“The history of health insurance protection until the Supreme Court’s decision on the ACA in 2012 was almost entirely a history of legislation and administrative decisions,” he told me. “Ballot measures weren’t very significant.”
But ballot initiatives have become, in the last few years, almost exclusively the path for Medicaid expansion to keep advancing. In the first few years after the Supreme Court’s decision, a number of Republican state leaders decided to adopt Medicaid expansion on their own, driven by the financial benefits and lobbying from local health care groups. The Obama administration accepted waivers — including one from future Vice President Mike Pence, then governor of Indiana — to tweak the program to make it more amenable to these GOP politicians.
But by 2017, with Donald Trump entering the White House, the prospects for future action by Republican governors and legislatures looked grim. So the Fairness Project, an offshoot of an SEIU health care workers union in California that was supporting minimum wage ballot initiatives at the time, started coordinating with local organizers to put Medicaid expansion directly on the ballot.
“Direct democracy has been a path for important change and also a path of last resort,” Kelly Hall, a former Obama administration health official who is now the executive director of the Fairness Project, said. “Expanding Medicaid anywhere helps protect it everywhere.”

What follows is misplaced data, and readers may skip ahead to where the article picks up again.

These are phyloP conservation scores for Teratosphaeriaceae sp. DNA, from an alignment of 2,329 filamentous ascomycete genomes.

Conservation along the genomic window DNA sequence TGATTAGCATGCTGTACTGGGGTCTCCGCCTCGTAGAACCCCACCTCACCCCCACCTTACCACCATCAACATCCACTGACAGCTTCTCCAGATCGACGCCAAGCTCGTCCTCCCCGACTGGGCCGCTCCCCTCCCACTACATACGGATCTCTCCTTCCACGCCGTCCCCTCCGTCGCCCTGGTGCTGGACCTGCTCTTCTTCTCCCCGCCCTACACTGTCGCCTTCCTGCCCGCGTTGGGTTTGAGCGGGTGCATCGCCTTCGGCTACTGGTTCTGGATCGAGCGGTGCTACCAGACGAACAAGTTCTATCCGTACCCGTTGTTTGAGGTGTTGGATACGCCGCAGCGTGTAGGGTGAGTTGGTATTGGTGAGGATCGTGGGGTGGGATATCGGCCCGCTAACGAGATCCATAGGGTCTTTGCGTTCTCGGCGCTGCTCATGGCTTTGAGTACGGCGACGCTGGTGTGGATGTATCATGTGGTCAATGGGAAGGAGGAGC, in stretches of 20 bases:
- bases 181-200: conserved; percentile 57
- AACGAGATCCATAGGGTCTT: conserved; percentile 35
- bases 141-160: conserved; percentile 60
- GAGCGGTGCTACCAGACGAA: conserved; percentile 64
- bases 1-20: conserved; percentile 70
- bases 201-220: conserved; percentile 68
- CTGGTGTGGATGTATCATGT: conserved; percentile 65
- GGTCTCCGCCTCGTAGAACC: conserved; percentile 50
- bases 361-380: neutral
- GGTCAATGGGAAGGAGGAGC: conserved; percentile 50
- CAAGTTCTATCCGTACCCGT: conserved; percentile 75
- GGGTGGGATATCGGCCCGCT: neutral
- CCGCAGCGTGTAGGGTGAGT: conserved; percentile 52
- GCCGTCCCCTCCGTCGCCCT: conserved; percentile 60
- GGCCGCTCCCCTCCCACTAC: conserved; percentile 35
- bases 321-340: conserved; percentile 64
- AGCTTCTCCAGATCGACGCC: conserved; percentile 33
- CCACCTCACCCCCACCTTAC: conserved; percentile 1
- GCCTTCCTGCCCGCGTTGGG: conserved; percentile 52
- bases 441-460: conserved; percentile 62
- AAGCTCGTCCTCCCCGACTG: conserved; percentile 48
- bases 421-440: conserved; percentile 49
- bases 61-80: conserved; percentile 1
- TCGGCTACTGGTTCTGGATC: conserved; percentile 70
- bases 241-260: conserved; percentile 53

The last few years have been a revelation of Medicaid’s political potency. Concerns about ending the expansion and cutting Medicaid spending helped doom the Republican plans to repeal and replace the ACA. And these six expansion ballot initiatives have all passed since 2017, with South Dakota poised to become the seventh.
Hall said the campaign’s goal has been “helping to place Medicaid alongside the other third rail public programs like Medicare and Social Security.”
“Medicaid has a much wider base of support than many people appreciate,” Starr told me. “It’s not just the poor who benefit. It’s also people with disabilities and seniors, plus their families and the providers that benefit from Medicaid payment.”
GOP leaders have still tried — unsuccessfully to date — to stop or subvert these ballot initiatives, first in Utah and Missouri, and now in South Dakota. For the primary election in June, the state legislature put up a ballot measure that would have required a 60-percent supermajority for any future ballot initiatives to be adopted, with the intent of making it harder for the Medicaid expansion measure to pass. But it was rejected by two-thirds of South Dakota primary voters.